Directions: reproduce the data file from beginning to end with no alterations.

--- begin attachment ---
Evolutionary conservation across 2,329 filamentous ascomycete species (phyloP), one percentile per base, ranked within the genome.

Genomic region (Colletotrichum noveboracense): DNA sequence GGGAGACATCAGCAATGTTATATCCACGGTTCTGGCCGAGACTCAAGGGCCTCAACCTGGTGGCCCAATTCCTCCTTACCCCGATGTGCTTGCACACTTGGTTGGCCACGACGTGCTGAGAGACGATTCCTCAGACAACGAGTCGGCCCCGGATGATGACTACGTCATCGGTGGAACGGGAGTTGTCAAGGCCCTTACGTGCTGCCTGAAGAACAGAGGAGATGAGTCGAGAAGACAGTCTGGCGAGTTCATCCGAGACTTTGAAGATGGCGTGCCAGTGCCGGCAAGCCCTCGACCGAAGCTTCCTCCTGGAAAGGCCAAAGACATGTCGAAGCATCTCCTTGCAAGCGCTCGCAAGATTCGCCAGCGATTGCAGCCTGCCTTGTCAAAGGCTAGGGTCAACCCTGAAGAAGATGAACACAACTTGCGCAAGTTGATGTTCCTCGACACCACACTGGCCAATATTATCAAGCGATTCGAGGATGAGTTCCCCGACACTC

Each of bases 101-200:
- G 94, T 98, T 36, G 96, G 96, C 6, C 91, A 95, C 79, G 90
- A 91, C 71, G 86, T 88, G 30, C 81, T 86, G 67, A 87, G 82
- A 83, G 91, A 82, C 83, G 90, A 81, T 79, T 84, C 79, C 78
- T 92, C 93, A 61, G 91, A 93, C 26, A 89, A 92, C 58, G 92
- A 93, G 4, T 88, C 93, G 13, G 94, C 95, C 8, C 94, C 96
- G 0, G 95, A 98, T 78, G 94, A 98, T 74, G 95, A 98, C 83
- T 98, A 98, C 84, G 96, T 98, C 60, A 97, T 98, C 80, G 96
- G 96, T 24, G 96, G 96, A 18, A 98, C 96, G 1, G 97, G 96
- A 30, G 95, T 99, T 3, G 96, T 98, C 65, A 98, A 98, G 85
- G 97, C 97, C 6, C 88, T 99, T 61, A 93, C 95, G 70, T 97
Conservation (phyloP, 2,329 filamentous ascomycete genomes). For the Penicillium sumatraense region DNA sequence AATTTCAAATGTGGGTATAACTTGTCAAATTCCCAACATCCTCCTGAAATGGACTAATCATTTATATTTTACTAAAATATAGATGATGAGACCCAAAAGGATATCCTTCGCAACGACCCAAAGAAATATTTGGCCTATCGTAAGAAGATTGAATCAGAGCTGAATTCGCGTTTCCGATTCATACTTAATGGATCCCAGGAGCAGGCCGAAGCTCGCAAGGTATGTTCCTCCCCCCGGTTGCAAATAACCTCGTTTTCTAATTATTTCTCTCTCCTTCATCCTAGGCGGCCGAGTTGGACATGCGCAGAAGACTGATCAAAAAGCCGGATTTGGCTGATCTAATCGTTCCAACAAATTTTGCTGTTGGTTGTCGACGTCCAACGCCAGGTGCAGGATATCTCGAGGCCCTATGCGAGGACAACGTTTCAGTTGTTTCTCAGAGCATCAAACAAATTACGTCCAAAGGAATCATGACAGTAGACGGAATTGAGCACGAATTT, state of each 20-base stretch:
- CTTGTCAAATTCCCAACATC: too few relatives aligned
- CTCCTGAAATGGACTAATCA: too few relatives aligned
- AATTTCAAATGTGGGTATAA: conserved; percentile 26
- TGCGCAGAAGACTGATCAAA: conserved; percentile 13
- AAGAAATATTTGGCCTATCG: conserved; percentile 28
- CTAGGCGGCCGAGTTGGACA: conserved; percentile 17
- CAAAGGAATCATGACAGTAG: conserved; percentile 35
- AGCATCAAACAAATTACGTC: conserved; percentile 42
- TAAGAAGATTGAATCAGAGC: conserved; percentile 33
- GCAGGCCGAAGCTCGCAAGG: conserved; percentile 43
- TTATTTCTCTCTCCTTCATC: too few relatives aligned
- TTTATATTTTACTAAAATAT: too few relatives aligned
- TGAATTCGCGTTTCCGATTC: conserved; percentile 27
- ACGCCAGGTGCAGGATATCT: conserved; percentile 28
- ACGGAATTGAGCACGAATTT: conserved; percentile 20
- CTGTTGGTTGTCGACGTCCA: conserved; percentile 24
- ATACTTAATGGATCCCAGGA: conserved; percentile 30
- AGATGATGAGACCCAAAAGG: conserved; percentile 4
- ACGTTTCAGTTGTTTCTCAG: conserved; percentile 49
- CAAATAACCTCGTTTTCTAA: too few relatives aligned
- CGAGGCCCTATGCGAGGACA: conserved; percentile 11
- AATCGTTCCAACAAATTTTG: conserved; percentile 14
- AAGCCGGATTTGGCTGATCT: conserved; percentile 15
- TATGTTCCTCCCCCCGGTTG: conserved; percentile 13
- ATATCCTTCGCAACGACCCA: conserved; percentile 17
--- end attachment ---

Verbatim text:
Evolutionary conservation across 2,329 filamentous ascomycete species (phyloP), one percentile per base, ranked within the genome.

Genomic region (Colletotrichum noveboracense): DNA sequence GGGAGACATCAGCAATGTTATATCCACGGTTCTGGCCGAGACTCAAGGGCCTCAACCTGGTGGCCCAATTCCTCCTTACCCCGATGTGCTTGCACACTTGGTTGGCCACGACGTGCTGAGAGACGATTCCTCAGACAACGAGTCGGCCCCGGATGATGACTACGTCATCGGTGGAACGGGAGTTGTCAAGGCCCTTACGTGCTGCCTGAAGAACAGAGGAGATGAGTCGAGAAGACAGTCTGGCGAGTTCATCCGAGACTTTGAAGATGGCGTGCCAGTGCCGGCAAGCCCTCGACCGAAGCTTCCTCCTGGAAAGGCCAAAGACATGTCGAAGCATCTCCTTGCAAGCGCTCGCAAGATTCGCCAGCGATTGCAGCCTGCCTTGTCAAAGGCTAGGGTCAACCCTGAAGAAGATGAACACAACTTGCGCAAGTTGATGTTCCTCGACACCACACTGGCCAATATTATCAAGCGATTCGAGGATGAGTTCCCCGACACTC

Each of bases 101-200:
- G 94, T 98, T 36, G 96, G 96, C 6, C 91, A 95, C 79, G 90
- A 91, C 71, G 86, T 88, G 30, C 81, T 86, G 67, A 87, G 82
- A 83, G 91, A 82, C 83, G 90, A 81, T 79, T 84, C 79, C 78
- T 92, C 93, A 61, G 91, A 93, C 26, A 89, A 92, C 58, G 92
- A 93, G 4, T 88, C 93, G 13, G 94, C 95, C 8, C 94, C 96
- G 0, G 95, A 98, T 78, G 94, A 98, T 74, G 95, A 98, C 83
- T 98, A 98, C 84, G 96, T 98, C 60, A 97, T 98, C 80, G 96
- G 96, T 24, G 96, G 96, A 18, A 98, C 96, G 1, G 97, G 96
- A 30, G 95, T 99, T 3, G 96, T 98, C 65, A 98, A 98, G 85
- G 97, C 97, C 6, C 88, T 99, T 61, A 93, C 95, G 70, T 97
Conservation (phyloP, 2,329 filamentous ascomycete genomes). For the Penicillium sumatraense region DNA sequence AATTTCAAATGTGGGTATAACTTGTCAAATTCCCAACATCCTCCTGAAATGGACTAATCATTTATATTTTACTAAAATATAGATGATGAGACCCAAAAGGATATCCTTCGCAACGACCCAAAGAAATATTTGGCCTATCGTAAGAAGATTGAATCAGAGCTGAATTCGCGTTTCCGATTCATACTTAATGGATCCCAGGAGCAGGCCGAAGCTCGCAAGGTATGTTCCTCCCCCCGGTTGCAAATAACCTCGTTTTCTAATTATTTCTCTCTCCTTCATCCTAGGCGGCCGAGTTGGACATGCGCAGAAGACTGATCAAAAAGCCGGATTTGGCTGATCTAATCGTTCCAACAAATTTTGCTGTTGGTTGTCGACGTCCAACGCCAGGTGCAGGATATCTCGAGGCCCTATGCGAGGACAACGTTTCAGTTGTTTCTCAGAGCATCAAACAAATTACGTCCAAAGGAATCATGACAGTAGACGGAATTGAGCACGAATTT, state of each 20-base stretch:
- CTTGTCAAATTCCCAACATC: too few relatives aligned
- CTCCTGAAATGGACTAATCA: too few relatives aligned
- AATTTCAAATGTGGGTATAA: conserved; percentile 26
- TGCGCAGAAGACTGATCAAA: conserved; percentile 13
- AAGAAATATTTGGCCTATCG: conserved; percentile 28
- CTAGGCGGCCGAGTTGGACA: conserved; percentile 17
- CAAAGGAATCATGACAGTAG: conserved; percentile 35
- AGCATCAAACAAATTACGTC: conserved; percentile 42
- TAAGAAGATTGAATCAGAGC: conserved; percentile 33
- GCAGGCCGAAGCTCGCAAGG: conserved; percentile 43
- TTATTTCTCTCTCCTTCATC: too few relatives aligned
- TTTATATTTTACTAAAATAT: too few relatives aligned
- TGAATTCGCGTTTCCGATTC: conserved; percentile 27
- ACGCCAGGTGCAGGATATCT: conserved; percentile 28
- ACGGAATTGAGCACGAATTT: conserved; percentile 20
- CTGTTGGTTGTCGACGTCCA: conserved; percentile 24
- ATACTTAATGGATCCCAGGA: conserved; percentile 30
- AGATGATGAGACCCAAAAGG: conserved; percentile 4
- ACGTTTCAGTTGTTTCTCAG: conserved; percentile 49
- CAAATAACCTCGTTTTCTAA: too few relatives aligned
- CGAGGCCCTATGCGAGGACA: conserved; percentile 11
- AATCGTTCCAACAAATTTTG: conserved; percentile 14
- AAGCCGGATTTGGCTGATCT: conserved; percentile 15
- TATGTTCCTCCCCCCGGTTG: conserved; percentile 13
- ATATCCTTCGCAACGACCCA: conserved; percentile 17